Trainer Hidetaka Otonashi saw problems from just before loading into the gate, where Derma Sotogake had to have his saddle tightened. Then, “He was unruly in the gate, which was definitely a minus. Last year he’d won (the UAE Derby) going wire to wire and I had wanted him to race from a forward position but the gate worked against him. And, heading out of the backstretch, I thought he already looked spent. I don’t know how he was feeling mentally. I do think he’ll still be racing next year, so I hope he can do well again.”

Oisin Murphy said he thought the horse had responded well but, “I would have liked to be more forward to avoid the kickback.” It being only a short time after the accident, when Lemaire’s condition was unknown, Murphy said, “I am grateful for the opportunity to ride and I pray that Christophe Lemaire is OK.”

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The Japan Racing Association enjoyed record sales on the four races held at Meydan Racecourse on Saturday and offered to betting fans this year. Sales topped 7.1 billion yen, which represented a staggering 1 billion yen more than the previous record set last year on the Dubai races. Of the four races offered - the Dubai Golden Shaheen, Dubai Turf, Dubai Sheema Classic and the Dubai World Cup - it was the Sheema Classic that enjoyed the most betting action, with a total just shy of 2.2 billion wagered. In comparison to Dubai’s popularity, the four Hong Kong races at Sha Tin offered at yearend last year brought a more modest amount, just shy of 4.9 billion yen. The previous record for betting revenue on a single overseas race was set on the 2022 Prix de l’Arc de Triomphe, which netted nearly 6.5 billion yen.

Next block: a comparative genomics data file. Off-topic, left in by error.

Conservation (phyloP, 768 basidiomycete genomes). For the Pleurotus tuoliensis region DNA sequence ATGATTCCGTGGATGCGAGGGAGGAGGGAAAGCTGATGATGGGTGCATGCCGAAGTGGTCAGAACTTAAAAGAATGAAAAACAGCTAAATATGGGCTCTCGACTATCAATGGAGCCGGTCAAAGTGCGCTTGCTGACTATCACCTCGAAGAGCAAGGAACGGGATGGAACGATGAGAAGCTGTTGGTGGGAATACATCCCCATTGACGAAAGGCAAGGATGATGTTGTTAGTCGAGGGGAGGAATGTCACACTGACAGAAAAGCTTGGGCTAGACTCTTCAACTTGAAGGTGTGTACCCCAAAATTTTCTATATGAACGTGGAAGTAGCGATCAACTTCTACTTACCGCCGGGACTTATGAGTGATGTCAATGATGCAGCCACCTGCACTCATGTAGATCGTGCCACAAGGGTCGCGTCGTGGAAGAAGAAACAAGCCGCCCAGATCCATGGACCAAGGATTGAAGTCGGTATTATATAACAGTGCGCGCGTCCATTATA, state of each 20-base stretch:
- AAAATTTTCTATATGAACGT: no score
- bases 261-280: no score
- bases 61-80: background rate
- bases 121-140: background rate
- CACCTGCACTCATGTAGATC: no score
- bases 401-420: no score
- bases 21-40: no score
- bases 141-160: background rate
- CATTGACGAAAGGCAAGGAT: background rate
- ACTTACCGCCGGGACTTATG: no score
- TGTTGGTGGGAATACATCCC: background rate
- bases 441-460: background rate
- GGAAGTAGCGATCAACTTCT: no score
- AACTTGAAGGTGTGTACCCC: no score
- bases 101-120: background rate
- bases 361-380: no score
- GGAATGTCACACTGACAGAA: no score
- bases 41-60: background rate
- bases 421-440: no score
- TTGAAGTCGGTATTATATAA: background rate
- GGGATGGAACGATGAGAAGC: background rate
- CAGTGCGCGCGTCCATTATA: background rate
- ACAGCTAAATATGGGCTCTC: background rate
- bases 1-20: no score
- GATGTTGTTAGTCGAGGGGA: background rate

Comments: JRA, Emirates Racing


DUBAI WORLD CUP (G1, 2,000m Dirt, US$12 million, 20:35)

DUBAI SHEEMA CLASSIC (G1, 2,410m Turf, US$6 million, 20:00)

DUBAI TURF (G1, 1,800m Turf, US$5 million, 19:10)
- NAMUR 2nd
- DO DEUCE 5th

DUBAI GOLDEN SHAHEEN (G1, 1,200m Dirt, US$2 million, 18:25)
- REMAKE 4th

UAE DERBY (G2, 1,900m Dirt, US$1 million, 17:50)
Note: SATONO PHOENIX has been scratched from the race.

AL QUOZ SPRINT (G1, 1,200m Turf, US$1.5 million, 17:15)

DUBAI GOLD CUP (G2, 3,200m Turf, US$1 million, 16:40)

Click here for the official results

Please visit the following websites for more information.

Dubai Racing Club: https://www.dubairacingclub.com/
Emirates Racing Authority: https://emiratesracing.com/